Finally, one of the hunter/jumper stables near me just got a new resident dressage trainer. She just arrived last week from out east. I can't take any direct credit for this development, but I wouldn't be surprised if the growing dressage community was part of her decision to relocate here. I have a first lesson booked to ride with her this coming Sunday. She is a Grand Prix rider who achieved a lot of success in the Young Rider arena and I'm excited to see how she is as a trainer. 

Some of this stuff is still very new and a bit up in the air so we'll see how it all ends up, but stuff is happening and that's exciting. I'm definitely not feeling so alone anymore! 

I'm not actually going to change my blog name. I'm not the only blog who has changed from when we first came up with a name. Even if our horses or situations change, it's not a bad thing to look back on where we started. Also, in my case, the name Autonomous Dressage reminds me that while I might not be alone any longer, if I want something, it's still up to me to take initiative and make it happen. I'm excited to see what we can make happen in 2017!

17 comments:

  1. This is so awesome!!!! Congrats on all the progress that has happened in such a short time!

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  2. Wow, what a lot of progress in a relatively short period of time -- that's amazing!

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    1. It seemed like things started really slowly (the 5 months it took me to build up to the first clinic), but then it started snowballing and moving faster and faster! I've just been trying to go with the momentum.

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  3. That is so cool!! I'm thrilled for you.

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    1. Thanks, it's a whole new world now!

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  4. YAY!! That is such awesome news all around :)

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    1. Even if only half of this stuff sticks, our local dressage community will still be way ahead of where it started, that's a pretty cool place to be

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  5. I'm seriously impressed in all the work you've put into this and the changes it has brought about! Dedication for the win! It's amazing what connecting with others can do for us. I was similarly inspired by beginning to follow the blogging community to step up my own game and really make my dreams a reality. it's empowering lol!!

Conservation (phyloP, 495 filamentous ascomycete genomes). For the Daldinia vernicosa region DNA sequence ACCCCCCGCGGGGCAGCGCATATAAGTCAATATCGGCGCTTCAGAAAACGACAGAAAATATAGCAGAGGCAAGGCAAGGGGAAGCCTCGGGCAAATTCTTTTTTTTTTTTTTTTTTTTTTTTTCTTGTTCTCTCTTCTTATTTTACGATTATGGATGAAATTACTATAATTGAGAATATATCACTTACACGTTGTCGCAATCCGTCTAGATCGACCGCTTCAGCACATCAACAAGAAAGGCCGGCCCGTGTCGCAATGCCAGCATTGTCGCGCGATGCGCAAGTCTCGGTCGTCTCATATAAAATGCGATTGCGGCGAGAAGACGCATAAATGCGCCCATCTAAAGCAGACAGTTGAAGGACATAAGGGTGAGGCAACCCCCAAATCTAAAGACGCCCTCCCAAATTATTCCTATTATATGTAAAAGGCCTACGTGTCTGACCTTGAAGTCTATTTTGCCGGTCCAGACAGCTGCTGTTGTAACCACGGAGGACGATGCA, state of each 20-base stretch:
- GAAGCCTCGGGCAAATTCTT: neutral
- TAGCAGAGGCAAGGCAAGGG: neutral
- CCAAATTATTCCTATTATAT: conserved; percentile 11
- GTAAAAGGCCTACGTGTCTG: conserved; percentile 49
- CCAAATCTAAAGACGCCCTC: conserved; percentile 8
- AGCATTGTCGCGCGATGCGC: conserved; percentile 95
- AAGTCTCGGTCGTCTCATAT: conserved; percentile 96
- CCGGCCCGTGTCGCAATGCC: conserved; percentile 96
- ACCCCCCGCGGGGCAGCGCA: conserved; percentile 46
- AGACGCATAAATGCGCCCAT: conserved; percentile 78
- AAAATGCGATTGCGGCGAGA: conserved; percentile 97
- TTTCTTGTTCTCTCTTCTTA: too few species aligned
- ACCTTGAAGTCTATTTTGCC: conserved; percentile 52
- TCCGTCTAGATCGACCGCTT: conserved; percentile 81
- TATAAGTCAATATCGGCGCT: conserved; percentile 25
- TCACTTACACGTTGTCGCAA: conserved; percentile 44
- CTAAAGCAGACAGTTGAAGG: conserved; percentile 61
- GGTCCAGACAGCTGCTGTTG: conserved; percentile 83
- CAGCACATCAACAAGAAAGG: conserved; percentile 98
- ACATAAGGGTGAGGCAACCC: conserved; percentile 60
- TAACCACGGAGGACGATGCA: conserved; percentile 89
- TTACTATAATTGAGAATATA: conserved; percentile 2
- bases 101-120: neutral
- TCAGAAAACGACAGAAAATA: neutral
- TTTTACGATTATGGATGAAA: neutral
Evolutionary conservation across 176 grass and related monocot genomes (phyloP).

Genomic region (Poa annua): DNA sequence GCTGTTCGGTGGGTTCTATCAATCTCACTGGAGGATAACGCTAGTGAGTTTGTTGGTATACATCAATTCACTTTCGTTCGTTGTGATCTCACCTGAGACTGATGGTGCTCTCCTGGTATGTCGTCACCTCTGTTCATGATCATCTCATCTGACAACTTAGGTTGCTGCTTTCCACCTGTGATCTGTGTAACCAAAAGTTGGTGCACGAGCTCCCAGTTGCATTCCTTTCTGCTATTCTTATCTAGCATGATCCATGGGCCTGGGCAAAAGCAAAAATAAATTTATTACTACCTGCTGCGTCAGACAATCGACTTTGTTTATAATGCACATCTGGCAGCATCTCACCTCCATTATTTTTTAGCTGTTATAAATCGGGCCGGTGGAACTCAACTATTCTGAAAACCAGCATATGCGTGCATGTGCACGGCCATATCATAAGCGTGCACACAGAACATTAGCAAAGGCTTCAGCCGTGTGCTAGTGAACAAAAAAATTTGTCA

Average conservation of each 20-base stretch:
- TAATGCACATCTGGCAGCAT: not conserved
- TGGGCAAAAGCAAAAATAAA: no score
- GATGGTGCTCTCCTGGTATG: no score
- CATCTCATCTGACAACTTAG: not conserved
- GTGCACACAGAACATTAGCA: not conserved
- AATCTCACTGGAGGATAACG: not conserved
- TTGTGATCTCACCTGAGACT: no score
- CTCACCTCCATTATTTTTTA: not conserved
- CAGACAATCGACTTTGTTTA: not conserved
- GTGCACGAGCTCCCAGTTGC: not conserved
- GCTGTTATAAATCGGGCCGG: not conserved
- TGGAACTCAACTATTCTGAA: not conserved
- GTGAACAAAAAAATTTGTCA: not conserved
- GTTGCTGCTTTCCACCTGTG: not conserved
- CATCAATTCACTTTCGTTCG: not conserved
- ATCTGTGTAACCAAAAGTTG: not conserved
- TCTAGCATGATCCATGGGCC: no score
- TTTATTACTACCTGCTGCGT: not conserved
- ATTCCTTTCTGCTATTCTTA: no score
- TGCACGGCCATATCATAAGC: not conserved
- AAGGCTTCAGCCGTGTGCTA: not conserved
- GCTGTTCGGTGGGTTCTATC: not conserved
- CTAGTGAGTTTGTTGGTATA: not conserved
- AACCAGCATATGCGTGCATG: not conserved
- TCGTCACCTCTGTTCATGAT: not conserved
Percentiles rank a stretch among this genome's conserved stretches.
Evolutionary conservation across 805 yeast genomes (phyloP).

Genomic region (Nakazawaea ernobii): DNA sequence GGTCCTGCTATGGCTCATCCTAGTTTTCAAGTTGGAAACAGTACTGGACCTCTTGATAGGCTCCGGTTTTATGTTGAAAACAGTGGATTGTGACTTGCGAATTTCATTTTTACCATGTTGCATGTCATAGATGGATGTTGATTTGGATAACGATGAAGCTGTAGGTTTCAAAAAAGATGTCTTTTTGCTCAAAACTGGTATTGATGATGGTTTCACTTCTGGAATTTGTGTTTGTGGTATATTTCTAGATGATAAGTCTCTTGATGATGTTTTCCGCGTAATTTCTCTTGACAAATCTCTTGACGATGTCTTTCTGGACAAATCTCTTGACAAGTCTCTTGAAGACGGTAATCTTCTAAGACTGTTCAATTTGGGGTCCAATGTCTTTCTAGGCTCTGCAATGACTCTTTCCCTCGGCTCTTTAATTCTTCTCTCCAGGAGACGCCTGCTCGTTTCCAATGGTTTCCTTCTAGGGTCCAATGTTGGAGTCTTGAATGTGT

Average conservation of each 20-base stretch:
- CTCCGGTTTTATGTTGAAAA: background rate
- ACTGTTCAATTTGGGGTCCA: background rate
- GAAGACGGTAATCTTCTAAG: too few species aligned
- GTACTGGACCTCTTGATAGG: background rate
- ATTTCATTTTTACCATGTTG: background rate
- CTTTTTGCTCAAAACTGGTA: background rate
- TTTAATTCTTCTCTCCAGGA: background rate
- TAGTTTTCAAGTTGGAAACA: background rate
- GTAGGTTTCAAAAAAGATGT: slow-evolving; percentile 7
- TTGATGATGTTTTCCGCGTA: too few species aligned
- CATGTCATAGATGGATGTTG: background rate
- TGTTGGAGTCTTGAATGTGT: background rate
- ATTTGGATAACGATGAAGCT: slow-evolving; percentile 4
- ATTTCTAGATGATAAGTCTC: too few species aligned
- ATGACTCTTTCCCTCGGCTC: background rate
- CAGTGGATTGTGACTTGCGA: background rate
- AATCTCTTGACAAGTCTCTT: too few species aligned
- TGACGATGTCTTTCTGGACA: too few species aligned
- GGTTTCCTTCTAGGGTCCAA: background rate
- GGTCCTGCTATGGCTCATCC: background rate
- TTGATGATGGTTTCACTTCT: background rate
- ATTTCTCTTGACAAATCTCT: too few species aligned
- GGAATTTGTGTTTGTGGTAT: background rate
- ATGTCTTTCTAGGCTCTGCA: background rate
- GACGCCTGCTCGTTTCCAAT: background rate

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    1. It's totally empowering. I credit blogging with some of the motivation to make things happen. It's like "instead of writing again about how I can't have any lessons, why don't I try a new way to get some lessons?"

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  6. These are some really serious opportunities. I'm really glad you have a chance to explore all the possibilities.

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    1. I'm glad I stepped up to search out some of these opportunities instead of waiting for them to come to me. It's really taught me that you can make a lot happen with a bit of initiative.

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  7. Holy hannah that's really amazing! Good for you man! I love reading about people who took it by the horns so to speak and it's paying off!

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  8. Wow- you have really made some great connections! Well done!

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  9. Wow, you're a force! Nicely done! :)

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  10. Ahhhhh! How awesome! You should be so proud of all that you've done to grow the sport of dressage in your area